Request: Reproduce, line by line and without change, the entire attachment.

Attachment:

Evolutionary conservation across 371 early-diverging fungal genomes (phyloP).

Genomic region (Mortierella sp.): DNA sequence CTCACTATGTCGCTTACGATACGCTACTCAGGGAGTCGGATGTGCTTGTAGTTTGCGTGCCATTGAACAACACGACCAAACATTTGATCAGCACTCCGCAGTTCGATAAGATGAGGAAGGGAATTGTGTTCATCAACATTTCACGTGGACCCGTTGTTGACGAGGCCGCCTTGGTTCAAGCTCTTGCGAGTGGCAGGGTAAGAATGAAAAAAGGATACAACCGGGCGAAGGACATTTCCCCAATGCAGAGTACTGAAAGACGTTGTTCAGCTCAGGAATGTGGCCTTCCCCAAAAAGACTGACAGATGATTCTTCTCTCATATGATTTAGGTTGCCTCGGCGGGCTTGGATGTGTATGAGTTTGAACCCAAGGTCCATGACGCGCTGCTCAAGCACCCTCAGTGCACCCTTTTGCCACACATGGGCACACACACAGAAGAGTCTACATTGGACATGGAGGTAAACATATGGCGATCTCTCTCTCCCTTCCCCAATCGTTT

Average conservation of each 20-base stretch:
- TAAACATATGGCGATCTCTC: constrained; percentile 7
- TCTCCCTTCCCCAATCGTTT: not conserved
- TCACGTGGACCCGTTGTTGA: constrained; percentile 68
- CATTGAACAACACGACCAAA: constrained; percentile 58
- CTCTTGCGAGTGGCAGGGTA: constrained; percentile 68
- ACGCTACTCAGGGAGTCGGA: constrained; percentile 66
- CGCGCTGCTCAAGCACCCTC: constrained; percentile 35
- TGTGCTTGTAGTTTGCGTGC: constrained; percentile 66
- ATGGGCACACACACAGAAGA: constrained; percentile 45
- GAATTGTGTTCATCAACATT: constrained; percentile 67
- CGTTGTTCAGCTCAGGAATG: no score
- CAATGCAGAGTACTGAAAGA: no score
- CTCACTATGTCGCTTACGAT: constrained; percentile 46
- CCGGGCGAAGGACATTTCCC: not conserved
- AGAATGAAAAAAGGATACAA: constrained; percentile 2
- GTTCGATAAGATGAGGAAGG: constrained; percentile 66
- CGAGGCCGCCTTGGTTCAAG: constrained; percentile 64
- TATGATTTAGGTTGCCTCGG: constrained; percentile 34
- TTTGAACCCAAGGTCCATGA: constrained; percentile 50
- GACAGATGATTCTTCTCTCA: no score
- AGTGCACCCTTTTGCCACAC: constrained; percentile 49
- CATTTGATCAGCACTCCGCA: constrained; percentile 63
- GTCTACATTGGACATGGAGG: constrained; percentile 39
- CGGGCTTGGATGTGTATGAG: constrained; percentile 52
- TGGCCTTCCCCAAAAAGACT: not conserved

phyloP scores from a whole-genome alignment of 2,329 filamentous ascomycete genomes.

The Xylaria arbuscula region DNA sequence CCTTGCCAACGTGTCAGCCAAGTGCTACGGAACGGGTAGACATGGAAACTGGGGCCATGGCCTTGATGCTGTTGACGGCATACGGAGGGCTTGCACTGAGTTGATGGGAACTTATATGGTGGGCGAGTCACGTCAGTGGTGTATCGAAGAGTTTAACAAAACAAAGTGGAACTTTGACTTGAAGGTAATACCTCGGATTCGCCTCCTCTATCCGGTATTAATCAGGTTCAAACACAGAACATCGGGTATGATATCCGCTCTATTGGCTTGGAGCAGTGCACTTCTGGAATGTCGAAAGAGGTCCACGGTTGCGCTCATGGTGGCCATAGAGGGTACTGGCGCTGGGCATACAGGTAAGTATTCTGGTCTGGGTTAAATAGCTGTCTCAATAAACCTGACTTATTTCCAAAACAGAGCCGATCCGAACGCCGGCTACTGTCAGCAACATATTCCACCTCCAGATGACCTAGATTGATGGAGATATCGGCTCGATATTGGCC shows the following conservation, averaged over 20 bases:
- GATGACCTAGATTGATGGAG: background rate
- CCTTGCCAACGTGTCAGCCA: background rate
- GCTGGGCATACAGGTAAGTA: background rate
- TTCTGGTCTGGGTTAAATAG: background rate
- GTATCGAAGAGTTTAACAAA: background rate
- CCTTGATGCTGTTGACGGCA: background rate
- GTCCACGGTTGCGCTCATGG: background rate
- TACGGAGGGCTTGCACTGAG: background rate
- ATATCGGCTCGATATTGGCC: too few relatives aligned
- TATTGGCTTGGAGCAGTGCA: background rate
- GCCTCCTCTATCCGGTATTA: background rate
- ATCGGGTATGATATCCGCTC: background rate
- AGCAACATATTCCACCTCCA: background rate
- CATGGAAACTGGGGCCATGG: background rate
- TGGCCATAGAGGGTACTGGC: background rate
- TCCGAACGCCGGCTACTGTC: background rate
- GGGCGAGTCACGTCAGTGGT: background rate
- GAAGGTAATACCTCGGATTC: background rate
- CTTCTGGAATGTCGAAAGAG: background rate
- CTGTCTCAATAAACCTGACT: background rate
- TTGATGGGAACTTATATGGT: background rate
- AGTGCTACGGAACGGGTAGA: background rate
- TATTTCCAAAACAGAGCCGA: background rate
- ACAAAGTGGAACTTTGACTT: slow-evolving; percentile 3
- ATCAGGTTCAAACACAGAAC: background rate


Evolutionary conservation across 371 early-diverging fungal genomes (phyloP).

Genomic region (Mortierella sp.): DNA sequence CTCACTATGTCGCTTACGATACGCTACTCAGGGAGTCGGATGTGCTTGTAGTTTGCGTGCCATTGAACAACACGACCAAACATTTGATCAGCACTCCGCAGTTCGATAAGATGAGGAAGGGAATTGTGTTCATCAACATTTCACGTGGACCCGTTGTTGACGAGGCCGCCTTGGTTCAAGCTCTTGCGAGTGGCAGGGTAAGAATGAAAAAAGGATACAACCGGGCGAAGGACATTTCCCCAATGCAGAGTACTGAAAGACGTTGTTCAGCTCAGGAATGTGGCCTTCCCCAAAAAGACTGACAGATGATTCTTCTCTCATATGATTTAGGTTGCCTCGGCGGGCTTGGATGTGTATGAGTTTGAACCCAAGGTCCATGACGCGCTGCTCAAGCACCCTCAGTGCACCCTTTTGCCACACATGGGCACACACACAGAAGAGTCTACATTGGACATGGAGGTAAACATATGGCGATCTCTCTCTCCCTTCCCCAATCGTTT

Average conservation of each 20-base stretch:
- TAAACATATGGCGATCTCTC: constrained; percentile 7
- TCTCCCTTCCCCAATCGTTT: not conserved
- TCACGTGGACCCGTTGTTGA: constrained; percentile 68
- CATTGAACAACACGACCAAA: constrained; percentile 58
- CTCTTGCGAGTGGCAGGGTA: constrained; percentile 68
- ACGCTACTCAGGGAGTCGGA: constrained; percentile 66
- CGCGCTGCTCAAGCACCCTC: constrained; percentile 35
- TGTGCTTGTAGTTTGCGTGC: constrained; percentile 66
- ATGGGCACACACACAGAAGA: constrained; percentile 45
- GAATTGTGTTCATCAACATT: constrained; percentile 67
- CGTTGTTCAGCTCAGGAATG: no score
- CAATGCAGAGTACTGAAAGA: no score
- CTCACTATGTCGCTTACGAT: constrained; percentile 46
- CCGGGCGAAGGACATTTCCC: not conserved
- AGAATGAAAAAAGGATACAA: constrained; percentile 2
- GTTCGATAAGATGAGGAAGG: constrained; percentile 66
- CGAGGCCGCCTTGGTTCAAG: constrained; percentile 64
- TATGATTTAGGTTGCCTCGG: constrained; percentile 34
- TTTGAACCCAAGGTCCATGA: constrained; percentile 50
- GACAGATGATTCTTCTCTCA: no score
- AGTGCACCCTTTTGCCACAC: constrained; percentile 49
- CATTTGATCAGCACTCCGCA: constrained; percentile 63
- GTCTACATTGGACATGGAGG: constrained; percentile 39
- CGGGCTTGGATGTGTATGAG: constrained; percentile 52
- TGGCCTTCCCCAAAAAGACT: not conserved

phyloP scores from a whole-genome alignment of 2,329 filamentous ascomycete genomes.

The Xylaria arbuscula region DNA sequence CCTTGCCAACGTGTCAGCCAAGTGCTACGGAACGGGTAGACATGGAAACTGGGGCCATGGCCTTGATGCTGTTGACGGCATACGGAGGGCTTGCACTGAGTTGATGGGAACTTATATGGTGGGCGAGTCACGTCAGTGGTGTATCGAAGAGTTTAACAAAACAAAGTGGAACTTTGACTTGAAGGTAATACCTCGGATTCGCCTCCTCTATCCGGTATTAATCAGGTTCAAACACAGAACATCGGGTATGATATCCGCTCTATTGGCTTGGAGCAGTGCACTTCTGGAATGTCGAAAGAGGTCCACGGTTGCGCTCATGGTGGCCATAGAGGGTACTGGCGCTGGGCATACAGGTAAGTATTCTGGTCTGGGTTAAATAGCTGTCTCAATAAACCTGACTTATTTCCAAAACAGAGCCGATCCGAACGCCGGCTACTGTCAGCAACATATTCCACCTCCAGATGACCTAGATTGATGGAGATATCGGCTCGATATTGGCC shows the following conservation, averaged over 20 bases:
- GATGACCTAGATTGATGGAG: background rate
- CCTTGCCAACGTGTCAGCCA: background rate
- GCTGGGCATACAGGTAAGTA: background rate
- TTCTGGTCTGGGTTAAATAG: background rate
- GTATCGAAGAGTTTAACAAA: background rate
- CCTTGATGCTGTTGACGGCA: background rate
- GTCCACGGTTGCGCTCATGG: background rate
- TACGGAGGGCTTGCACTGAG: background rate
- ATATCGGCTCGATATTGGCC: too few relatives aligned
- TATTGGCTTGGAGCAGTGCA: background rate
- GCCTCCTCTATCCGGTATTA: background rate
- ATCGGGTATGATATCCGCTC: background rate
- AGCAACATATTCCACCTCCA: background rate
- CATGGAAACTGGGGCCATGG: background rate
- TGGCCATAGAGGGTACTGGC: background rate
- TCCGAACGCCGGCTACTGTC: background rate
- GGGCGAGTCACGTCAGTGGT: background rate
- GAAGGTAATACCTCGGATTC: background rate
- CTTCTGGAATGTCGAAAGAG: background rate
- CTGTCTCAATAAACCTGACT: background rate
- TTGATGGGAACTTATATGGT: background rate
- AGTGCTACGGAACGGGTAGA: background rate
- TATTTCCAAAACAGAGCCGA: background rate
- ACAAAGTGGAACTTTGACTT: slow-evolving; percentile 3
- ATCAGGTTCAAACACAGAAC: background rate